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Summer travels surge air traffic by 3.6 per cent


International Air Transport Association

Global passenger demand has recorded a marginal growth due to summer peak period that is now coming to an end. The estimate, according to the International Air Transport Association’s (IATA) factsheet for July, expects a higher margin in August – the peak of the summer holidays.

IATA, the global clearing house for 285 airlines, estimated that the total revenue passenger kilometres for July rose 3.6 per cent, compared to the same month in 2018.

This was down from 5.1 per cent annual growth recorded in June. All regions posted traffic increases. Monthly capacity (available seat kilometers or ASKs) increased by 3.2 per cent and load factor rose 0.3 percentage point to 85.7 per cent, which is a new high for any month.


IATA’s Director General and Chief Executive Officer (CEO), Alexandre de Juniac, said July’s performance marked a soft start to the peak passenger demand season.

“Tariffs, trade wars, and uncertainty over Brexit are contributing to a weaker demand environment than we saw in 2018. At the same time the trend of moderate capacity increases is helping to achieve record load factors,” de Juniac said.

The July international passenger demand rose 2.7 per cent compared to July 2018, which was a deceleration compared to the 5.3 per cent growth recorded in June. Capacity climbed 2.4 per cent, and load factor edged upward 0.2 percentage point to 85.3 per cent. All regions reported growth, led by airlines in Latin America.

African airlines’ July traffic rose 3.6 per cent, a significant decline from 9.8 per cent growth recorded in June, as weakening business confidence in South Africa offset solid economic conditions elsewhere on the continent. Capacity rose 6.1 per cent, and load factor slipped 1.7 percentage points to 72.9 per cent.Asia-Pacific airlines’ July traffic rose 2.7 per cent over the year-ago period, a slowdown compared to June growth of 3.9 per cent and their weakest performance since early 2013.

Capacity increased 2.4 per cent and load factor rose 0.2 percentage point to 82.6 per cent. US-China and Japan-South Korea trade tensions as well as political tensions in Hong Kong all have weighed on business confidence.European carriers registered a modest 3.3 per cent annual growth in July, down from a 5.6 per cent year-over-year increase in June. This is the slowest rate of growth since mid-2016.

Continuing uncertainty over Brexit and slowing German exports and manufacturing activity contributed to a weakening in business and consumer confidence. Capacity rose 3.2 per cent, and load factor climbed 0.1 percentage point to 89.0 per cent, highest among the regions.Middle East carriers had a 1.6 per cent increase in demand for July, well down on the 8.3 per cent growth recorded for June, after the end of Ramadan.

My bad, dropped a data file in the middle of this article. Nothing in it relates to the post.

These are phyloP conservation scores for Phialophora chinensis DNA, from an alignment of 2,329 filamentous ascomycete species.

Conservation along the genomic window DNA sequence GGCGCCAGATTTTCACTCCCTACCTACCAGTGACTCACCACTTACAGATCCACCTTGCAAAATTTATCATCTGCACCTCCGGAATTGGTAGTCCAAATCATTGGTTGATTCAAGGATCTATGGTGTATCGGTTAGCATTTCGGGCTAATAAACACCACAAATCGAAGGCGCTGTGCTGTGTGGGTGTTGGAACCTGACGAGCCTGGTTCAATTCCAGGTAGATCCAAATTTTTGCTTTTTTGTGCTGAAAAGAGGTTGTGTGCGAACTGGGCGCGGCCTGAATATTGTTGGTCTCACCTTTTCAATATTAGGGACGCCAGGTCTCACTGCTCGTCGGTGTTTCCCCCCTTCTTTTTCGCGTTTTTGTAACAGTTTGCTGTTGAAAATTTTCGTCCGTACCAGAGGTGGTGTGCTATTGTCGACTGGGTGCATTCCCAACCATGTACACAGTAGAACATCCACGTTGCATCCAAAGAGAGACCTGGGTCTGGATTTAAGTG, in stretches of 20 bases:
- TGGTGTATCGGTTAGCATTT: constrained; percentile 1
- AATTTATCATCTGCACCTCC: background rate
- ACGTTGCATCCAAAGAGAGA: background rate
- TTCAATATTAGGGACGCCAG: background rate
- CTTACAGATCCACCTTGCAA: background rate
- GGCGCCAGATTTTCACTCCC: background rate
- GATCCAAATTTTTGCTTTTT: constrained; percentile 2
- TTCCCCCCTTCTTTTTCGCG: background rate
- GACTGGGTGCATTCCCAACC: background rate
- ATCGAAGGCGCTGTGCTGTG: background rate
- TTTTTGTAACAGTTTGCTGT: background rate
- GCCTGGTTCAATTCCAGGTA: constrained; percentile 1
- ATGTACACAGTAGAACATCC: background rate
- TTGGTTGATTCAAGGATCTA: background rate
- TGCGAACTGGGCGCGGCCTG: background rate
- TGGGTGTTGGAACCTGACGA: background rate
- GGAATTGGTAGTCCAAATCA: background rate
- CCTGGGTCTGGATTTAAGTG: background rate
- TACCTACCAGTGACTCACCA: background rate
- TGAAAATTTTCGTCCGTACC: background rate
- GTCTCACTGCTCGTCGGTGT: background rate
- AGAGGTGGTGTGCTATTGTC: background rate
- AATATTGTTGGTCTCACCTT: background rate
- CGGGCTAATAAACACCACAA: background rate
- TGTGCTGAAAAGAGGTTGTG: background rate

Weakness in global trade, volatile oil prices and heightened geopolitical tensions have been negative factors for the region. July capacity climbed 1.0 per cent compared to a year ago and load factor rose 0.4 percentage point to 81.3 per cent.North American airlines’ traffic climbed 1.5 per cent compared to July a year ago. This was down from 3.5 per cent growth in June, reflecting the slowdown in the U.S. and Canadian economies and the trade disputes.

July capacity rose 0.7 per cent with the result that load factor climbed 0.7 percentage point to 87.9 per cent, second highest among the regions.Latin American airlines experienced a 4.1per cent rise in traffic in July, which was the strongest growth among the regions but a decline from 5.8 per cent year-over-year growth in June.


It occurred amid continued disruption following the demise of Avianca Brasil and more challenging business conditions in some key regional economies. Capacity rose 2.7 per cent and load factor climbed 1.1 percentage points to 85.6 per cent.

According to IATA, over the peak northern summer period, millions of people took to the skies to reunite with families, to explore the world or to simply enjoy well deserved vacations. “The aviation industry is working hard to ensure that the environmental costs of all travel are minimised.“The carbon footprint of the average air journey this year is half what it would have been in 1990. From 2020 overall net emissions will be capped. And realising the full potential of sustainable aviation fuels will play a major role in our 2050 target to cut overall net emissions to half 2005 levels.

“Unfortunately, with a host of environmental taxes planned or under consideration in Europe, it seems that governments are more interested in taxing aviation than partnering with industry to make it sustainable,” de Juniac said.


In this article:
Alexandre de JuniacIATA
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